The book I had gone in search of was Margarete Buber's Under Two Dictators. Buber was the wife of Heinz Neumann, a leading figure in the German Communist Party during the early 1930s. Buber herself was a Communist, too, of course. (And formerly the wife of Rafael, son of the theologian Martin Buber.) When Hitler came to power the couple had to run for their lives, and naturally they ran to Moscow. There they lived until Stalin's great purge started up in 1937. Foreign communists were a special target of the purge, and in due course Neumann was pulled in. He was never heard of again. A short while later, Buber herself was arrested by the N.K.V.D. She spent the next two years in Soviet labor camps.
When Stalin and Hitler signed the Nazi-Soviet Pact in September 1939, one of the subsidiary clauses allowed for an exchange of each other's nationals. Russians who had fled to Germany to escape Stalin, and Germans who had fled to the U.S.S.R. to escape Hitler, were rounded up by the two dictators and repatriated. So having survived two years in Soviet camps, Buber now found herself in Ravensbrück. Miraculously, she survived that, too, and was still alive when the camp guards fled to avoid the advancing Red Army in 1945. (Of the hundred-odd German communists handed over to the Gestapo by Stalin in those exchanges, Buber is the only one known to have survived the war. The Russian "counter-revolutionaries" repatriated to the U.S.S.R. by Hitler fared even worse: they were all shot without ceremony.)
Having already tasted Stalin's hospitality, Buber decided to head west herself. With a friend from the camp, she began the long walk to the Allied lines. The two women had only their camp rags to wear, and only such food as they could forage or beg on the way. Eventually, after several days' walking, they came to the American lines at Bad Kleinem. Buber approached one of the G.I.s, a noncom, and told him that she and her friend had been five years in Ravensbrück. She added that she herself had previously been in a concentration camp in Siberia, and that if the Russians caught her, she would be sent back there. "OK, sister," said the G.I., "go through." Joyfully, the women hurried through.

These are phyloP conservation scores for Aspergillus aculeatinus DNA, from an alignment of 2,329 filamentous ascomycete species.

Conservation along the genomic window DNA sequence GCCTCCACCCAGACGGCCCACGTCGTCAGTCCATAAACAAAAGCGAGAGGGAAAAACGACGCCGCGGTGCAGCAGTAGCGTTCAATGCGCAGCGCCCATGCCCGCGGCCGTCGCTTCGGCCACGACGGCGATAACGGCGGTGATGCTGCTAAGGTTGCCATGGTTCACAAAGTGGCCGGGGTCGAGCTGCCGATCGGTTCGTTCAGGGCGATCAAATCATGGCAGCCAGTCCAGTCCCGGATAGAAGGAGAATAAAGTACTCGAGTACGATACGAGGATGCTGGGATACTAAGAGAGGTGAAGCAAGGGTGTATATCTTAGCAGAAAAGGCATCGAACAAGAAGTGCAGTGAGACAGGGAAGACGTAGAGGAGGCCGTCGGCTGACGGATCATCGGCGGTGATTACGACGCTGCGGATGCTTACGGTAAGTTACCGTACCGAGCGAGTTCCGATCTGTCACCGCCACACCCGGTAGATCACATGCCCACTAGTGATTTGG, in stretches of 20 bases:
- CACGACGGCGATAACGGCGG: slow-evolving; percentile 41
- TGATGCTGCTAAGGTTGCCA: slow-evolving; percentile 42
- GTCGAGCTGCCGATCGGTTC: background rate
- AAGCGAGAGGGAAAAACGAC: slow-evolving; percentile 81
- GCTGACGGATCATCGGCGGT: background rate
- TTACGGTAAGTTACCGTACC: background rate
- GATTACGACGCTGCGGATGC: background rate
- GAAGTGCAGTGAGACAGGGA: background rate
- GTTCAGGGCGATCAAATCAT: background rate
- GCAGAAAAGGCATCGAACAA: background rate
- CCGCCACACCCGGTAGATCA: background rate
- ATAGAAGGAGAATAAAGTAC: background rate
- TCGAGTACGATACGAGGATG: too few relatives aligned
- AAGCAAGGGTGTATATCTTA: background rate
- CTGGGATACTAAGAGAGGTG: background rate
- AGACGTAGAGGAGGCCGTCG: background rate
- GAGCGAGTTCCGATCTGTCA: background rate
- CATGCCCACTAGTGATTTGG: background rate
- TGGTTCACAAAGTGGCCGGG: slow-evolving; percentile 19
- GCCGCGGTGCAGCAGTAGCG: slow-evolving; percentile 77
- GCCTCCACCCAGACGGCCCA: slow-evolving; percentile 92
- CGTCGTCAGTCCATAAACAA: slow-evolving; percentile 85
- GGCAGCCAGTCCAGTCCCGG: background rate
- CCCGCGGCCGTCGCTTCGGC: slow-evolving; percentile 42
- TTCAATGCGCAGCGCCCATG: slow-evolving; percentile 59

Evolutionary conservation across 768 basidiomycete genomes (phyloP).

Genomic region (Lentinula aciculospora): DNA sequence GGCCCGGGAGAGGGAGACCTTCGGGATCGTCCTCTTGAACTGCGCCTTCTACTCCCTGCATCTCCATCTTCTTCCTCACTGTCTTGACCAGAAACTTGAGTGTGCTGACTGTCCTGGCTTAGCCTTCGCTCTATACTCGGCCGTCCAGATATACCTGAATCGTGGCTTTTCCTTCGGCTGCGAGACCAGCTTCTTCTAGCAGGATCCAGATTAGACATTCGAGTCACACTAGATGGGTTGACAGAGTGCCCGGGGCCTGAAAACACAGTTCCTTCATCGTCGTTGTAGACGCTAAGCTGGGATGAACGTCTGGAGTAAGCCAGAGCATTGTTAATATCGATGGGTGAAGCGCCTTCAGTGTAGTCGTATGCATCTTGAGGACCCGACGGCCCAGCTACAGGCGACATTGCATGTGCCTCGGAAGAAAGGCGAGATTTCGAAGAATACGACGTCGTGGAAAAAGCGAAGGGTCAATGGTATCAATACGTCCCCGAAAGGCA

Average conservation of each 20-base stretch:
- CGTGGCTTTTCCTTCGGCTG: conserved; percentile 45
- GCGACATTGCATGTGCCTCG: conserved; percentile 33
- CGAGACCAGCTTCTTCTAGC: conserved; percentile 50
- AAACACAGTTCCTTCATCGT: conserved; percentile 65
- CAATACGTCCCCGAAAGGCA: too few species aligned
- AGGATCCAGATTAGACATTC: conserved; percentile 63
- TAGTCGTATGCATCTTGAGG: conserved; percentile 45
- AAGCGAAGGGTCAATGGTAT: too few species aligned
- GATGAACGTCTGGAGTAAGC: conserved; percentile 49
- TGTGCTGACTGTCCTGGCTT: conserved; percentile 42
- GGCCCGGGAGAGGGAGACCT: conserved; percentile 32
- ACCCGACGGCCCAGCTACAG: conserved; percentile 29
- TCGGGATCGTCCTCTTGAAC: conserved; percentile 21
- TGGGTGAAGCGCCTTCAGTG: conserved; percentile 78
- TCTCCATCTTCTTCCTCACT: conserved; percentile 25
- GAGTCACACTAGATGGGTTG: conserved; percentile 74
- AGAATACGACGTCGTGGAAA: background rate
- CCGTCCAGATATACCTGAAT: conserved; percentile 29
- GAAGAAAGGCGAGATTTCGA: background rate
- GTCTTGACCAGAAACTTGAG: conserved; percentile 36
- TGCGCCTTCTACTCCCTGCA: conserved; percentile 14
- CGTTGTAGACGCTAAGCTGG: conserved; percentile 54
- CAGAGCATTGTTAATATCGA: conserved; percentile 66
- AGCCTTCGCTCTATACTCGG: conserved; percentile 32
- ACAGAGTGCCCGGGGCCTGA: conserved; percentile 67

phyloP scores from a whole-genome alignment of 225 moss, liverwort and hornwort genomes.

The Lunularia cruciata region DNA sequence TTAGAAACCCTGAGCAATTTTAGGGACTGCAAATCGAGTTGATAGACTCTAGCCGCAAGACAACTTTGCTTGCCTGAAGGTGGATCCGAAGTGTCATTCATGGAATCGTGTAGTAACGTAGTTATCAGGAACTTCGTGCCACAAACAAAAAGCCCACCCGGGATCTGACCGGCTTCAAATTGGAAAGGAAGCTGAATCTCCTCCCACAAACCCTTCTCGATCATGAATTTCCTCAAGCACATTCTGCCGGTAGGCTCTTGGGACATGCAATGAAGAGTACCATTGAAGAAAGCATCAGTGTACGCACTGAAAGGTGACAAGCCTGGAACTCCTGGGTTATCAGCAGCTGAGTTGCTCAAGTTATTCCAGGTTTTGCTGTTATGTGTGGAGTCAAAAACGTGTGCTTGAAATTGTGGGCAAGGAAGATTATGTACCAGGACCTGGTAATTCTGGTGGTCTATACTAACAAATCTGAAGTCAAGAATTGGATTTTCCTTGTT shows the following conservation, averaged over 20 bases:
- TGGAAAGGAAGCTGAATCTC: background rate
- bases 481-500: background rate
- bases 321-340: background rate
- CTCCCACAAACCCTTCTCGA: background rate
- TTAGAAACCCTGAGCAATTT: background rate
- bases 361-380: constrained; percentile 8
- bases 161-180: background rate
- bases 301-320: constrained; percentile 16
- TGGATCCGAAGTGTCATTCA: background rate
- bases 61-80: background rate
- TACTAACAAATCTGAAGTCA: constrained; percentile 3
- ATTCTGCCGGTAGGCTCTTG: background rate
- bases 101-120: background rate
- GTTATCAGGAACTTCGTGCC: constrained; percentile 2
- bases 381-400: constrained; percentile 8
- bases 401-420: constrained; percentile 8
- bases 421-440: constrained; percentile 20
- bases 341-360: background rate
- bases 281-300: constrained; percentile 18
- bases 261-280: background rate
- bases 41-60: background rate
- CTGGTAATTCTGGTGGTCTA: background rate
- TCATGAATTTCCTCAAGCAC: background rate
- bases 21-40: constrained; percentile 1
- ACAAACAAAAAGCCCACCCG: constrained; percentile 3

Then the G.I. called after them: "Hey, girls. Wait a minute." Their hearts sinking, the two women followed him to a house with a sentry at the door. Obviously he was going to check with his superiors. Would they be sent back? Or something even worse? To grasp these women's frame of mind at this point, you have to understand that for many years their everyday experience had taught them to expect nothing but the worst from men in uniform: an interrogation and beating if lucky, gang rape or a firing squad if not.
We waited in a fever of impatience … After a while he came out again with a tall, smiling officer, who looked at us, but said nothing. Our soldier went round behind the house. A few minutes later there was a sound of horse's hooves and he drove out with a farm cart and pair.
"Get in," he said. "You've walked enough by the look of you. You're going to ride now."
Scolpisci nella tua testa a lettere adamantine … Carve into your mind in great stone letters: This nation is the hope, and the conscience, of the world.